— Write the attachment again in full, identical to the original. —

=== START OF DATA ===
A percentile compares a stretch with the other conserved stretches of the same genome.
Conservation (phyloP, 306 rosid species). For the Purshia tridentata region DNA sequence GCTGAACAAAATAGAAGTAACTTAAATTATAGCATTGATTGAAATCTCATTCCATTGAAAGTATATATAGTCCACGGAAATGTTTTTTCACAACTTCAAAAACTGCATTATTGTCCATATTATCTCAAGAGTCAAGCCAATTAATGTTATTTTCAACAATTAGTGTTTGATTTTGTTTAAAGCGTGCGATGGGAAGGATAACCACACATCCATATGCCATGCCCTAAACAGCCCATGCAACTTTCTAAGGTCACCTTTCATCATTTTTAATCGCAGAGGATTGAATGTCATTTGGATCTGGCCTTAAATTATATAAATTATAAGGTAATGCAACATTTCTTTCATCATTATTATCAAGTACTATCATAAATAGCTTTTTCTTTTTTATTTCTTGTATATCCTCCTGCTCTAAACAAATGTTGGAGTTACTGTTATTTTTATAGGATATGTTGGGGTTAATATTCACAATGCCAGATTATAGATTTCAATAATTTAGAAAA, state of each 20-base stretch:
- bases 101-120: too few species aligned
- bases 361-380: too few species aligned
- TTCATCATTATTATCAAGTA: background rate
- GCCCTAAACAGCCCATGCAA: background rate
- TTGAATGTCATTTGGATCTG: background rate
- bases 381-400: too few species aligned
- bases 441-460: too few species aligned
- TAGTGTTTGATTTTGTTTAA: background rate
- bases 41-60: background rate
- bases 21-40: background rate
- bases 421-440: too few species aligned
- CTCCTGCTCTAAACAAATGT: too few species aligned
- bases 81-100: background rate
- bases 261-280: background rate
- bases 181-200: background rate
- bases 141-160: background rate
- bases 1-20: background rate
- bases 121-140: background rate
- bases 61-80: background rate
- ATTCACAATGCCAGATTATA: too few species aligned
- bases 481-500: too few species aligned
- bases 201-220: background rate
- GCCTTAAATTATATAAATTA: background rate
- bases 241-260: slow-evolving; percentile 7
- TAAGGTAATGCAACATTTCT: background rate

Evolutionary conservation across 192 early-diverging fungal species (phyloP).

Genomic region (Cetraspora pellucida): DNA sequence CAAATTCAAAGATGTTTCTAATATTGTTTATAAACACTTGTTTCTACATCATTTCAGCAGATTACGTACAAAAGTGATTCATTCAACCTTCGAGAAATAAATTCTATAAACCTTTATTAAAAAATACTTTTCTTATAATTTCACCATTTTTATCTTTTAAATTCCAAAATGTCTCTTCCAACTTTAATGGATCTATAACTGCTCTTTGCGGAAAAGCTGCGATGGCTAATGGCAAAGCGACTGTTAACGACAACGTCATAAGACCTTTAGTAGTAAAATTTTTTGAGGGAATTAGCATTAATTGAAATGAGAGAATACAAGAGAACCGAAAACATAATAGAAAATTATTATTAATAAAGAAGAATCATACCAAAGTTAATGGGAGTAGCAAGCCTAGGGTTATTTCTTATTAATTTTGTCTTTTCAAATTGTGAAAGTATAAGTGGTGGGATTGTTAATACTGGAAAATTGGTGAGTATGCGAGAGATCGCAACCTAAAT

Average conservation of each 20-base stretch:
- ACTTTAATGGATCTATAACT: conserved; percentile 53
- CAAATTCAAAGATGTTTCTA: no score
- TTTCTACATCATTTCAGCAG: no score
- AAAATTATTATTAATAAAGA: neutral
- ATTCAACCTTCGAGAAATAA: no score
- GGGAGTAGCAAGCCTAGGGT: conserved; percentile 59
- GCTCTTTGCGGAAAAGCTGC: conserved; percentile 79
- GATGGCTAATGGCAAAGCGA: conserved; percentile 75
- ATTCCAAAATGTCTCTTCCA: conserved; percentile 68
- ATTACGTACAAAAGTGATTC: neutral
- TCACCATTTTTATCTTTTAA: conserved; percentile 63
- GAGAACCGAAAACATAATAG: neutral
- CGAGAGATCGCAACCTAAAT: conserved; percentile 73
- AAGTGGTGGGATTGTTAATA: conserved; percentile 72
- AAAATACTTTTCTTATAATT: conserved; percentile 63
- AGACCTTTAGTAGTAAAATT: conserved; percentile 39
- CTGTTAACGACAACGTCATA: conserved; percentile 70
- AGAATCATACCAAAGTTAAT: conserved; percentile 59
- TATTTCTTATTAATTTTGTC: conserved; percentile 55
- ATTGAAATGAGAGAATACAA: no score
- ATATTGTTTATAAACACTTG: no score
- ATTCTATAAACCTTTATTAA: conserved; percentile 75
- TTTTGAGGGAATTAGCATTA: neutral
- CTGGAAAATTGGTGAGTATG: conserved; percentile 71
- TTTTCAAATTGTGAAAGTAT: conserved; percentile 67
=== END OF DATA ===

A percentile compares a stretch with the other conserved stretches of the same genome.
Conservation (phyloP, 306 rosid species). For the Purshia tridentata region DNA sequence GCTGAACAAAATAGAAGTAACTTAAATTATAGCATTGATTGAAATCTCATTCCATTGAAAGTATATATAGTCCACGGAAATGTTTTTTCACAACTTCAAAAACTGCATTATTGTCCATATTATCTCAAGAGTCAAGCCAATTAATGTTATTTTCAACAATTAGTGTTTGATTTTGTTTAAAGCGTGCGATGGGAAGGATAACCACACATCCATATGCCATGCCCTAAACAGCCCATGCAACTTTCTAAGGTCACCTTTCATCATTTTTAATCGCAGAGGATTGAATGTCATTTGGATCTGGCCTTAAATTATATAAATTATAAGGTAATGCAACATTTCTTTCATCATTATTATCAAGTACTATCATAAATAGCTTTTTCTTTTTTATTTCTTGTATATCCTCCTGCTCTAAACAAATGTTGGAGTTACTGTTATTTTTATAGGATATGTTGGGGTTAATATTCACAATGCCAGATTATAGATTTCAATAATTTAGAAAA, state of each 20-base stretch:
- bases 101-120: too few species aligned
- bases 361-380: too few species aligned
- TTCATCATTATTATCAAGTA: background rate
- GCCCTAAACAGCCCATGCAA: background rate
- TTGAATGTCATTTGGATCTG: background rate
- bases 381-400: too few species aligned
- bases 441-460: too few species aligned
- TAGTGTTTGATTTTGTTTAA: background rate
- bases 41-60: background rate
- bases 21-40: background rate
- bases 421-440: too few species aligned
- CTCCTGCTCTAAACAAATGT: too few species aligned
- bases 81-100: background rate
- bases 261-280: background rate
- bases 181-200: background rate
- bases 141-160: background rate
- bases 1-20: background rate
- bases 121-140: background rate
- bases 61-80: background rate
- ATTCACAATGCCAGATTATA: too few species aligned
- bases 481-500: too few species aligned
- bases 201-220: background rate
- GCCTTAAATTATATAAATTA: background rate
- bases 241-260: slow-evolving; percentile 7
- TAAGGTAATGCAACATTTCT: background rate

Evolutionary conservation across 192 early-diverging fungal species (phyloP).

Genomic region (Cetraspora pellucida): DNA sequence CAAATTCAAAGATGTTTCTAATATTGTTTATAAACACTTGTTTCTACATCATTTCAGCAGATTACGTACAAAAGTGATTCATTCAACCTTCGAGAAATAAATTCTATAAACCTTTATTAAAAAATACTTTTCTTATAATTTCACCATTTTTATCTTTTAAATTCCAAAATGTCTCTTCCAACTTTAATGGATCTATAACTGCTCTTTGCGGAAAAGCTGCGATGGCTAATGGCAAAGCGACTGTTAACGACAACGTCATAAGACCTTTAGTAGTAAAATTTTTTGAGGGAATTAGCATTAATTGAAATGAGAGAATACAAGAGAACCGAAAACATAATAGAAAATTATTATTAATAAAGAAGAATCATACCAAAGTTAATGGGAGTAGCAAGCCTAGGGTTATTTCTTATTAATTTTGTCTTTTCAAATTGTGAAAGTATAAGTGGTGGGATTGTTAATACTGGAAAATTGGTGAGTATGCGAGAGATCGCAACCTAAAT

Average conservation of each 20-base stretch:
- ACTTTAATGGATCTATAACT: conserved; percentile 53
- CAAATTCAAAGATGTTTCTA: no score
- TTTCTACATCATTTCAGCAG: no score
- AAAATTATTATTAATAAAGA: neutral
- ATTCAACCTTCGAGAAATAA: no score
- GGGAGTAGCAAGCCTAGGGT: conserved; percentile 59
- GCTCTTTGCGGAAAAGCTGC: conserved; percentile 79
- GATGGCTAATGGCAAAGCGA: conserved; percentile 75
- ATTCCAAAATGTCTCTTCCA: conserved; percentile 68
- ATTACGTACAAAAGTGATTC: neutral
- TCACCATTTTTATCTTTTAA: conserved; percentile 63
- GAGAACCGAAAACATAATAG: neutral
- CGAGAGATCGCAACCTAAAT: conserved; percentile 73
- AAGTGGTGGGATTGTTAATA: conserved; percentile 72
- AAAATACTTTTCTTATAATT: conserved; percentile 63
- AGACCTTTAGTAGTAAAATT: conserved; percentile 39
- CTGTTAACGACAACGTCATA: conserved; percentile 70
- AGAATCATACCAAAGTTAAT: conserved; percentile 59
- TATTTCTTATTAATTTTGTC: conserved; percentile 55
- ATTGAAATGAGAGAATACAA: no score
- ATATTGTTTATAAACACTTG: no score
- ATTCTATAAACCTTTATTAA: conserved; percentile 75
- TTTTGAGGGAATTAGCATTA: neutral
- CTGGAAAATTGGTGAGTATG: conserved; percentile 71
- TTTTCAAATTGTGAAAGTAT: conserved; percentile 67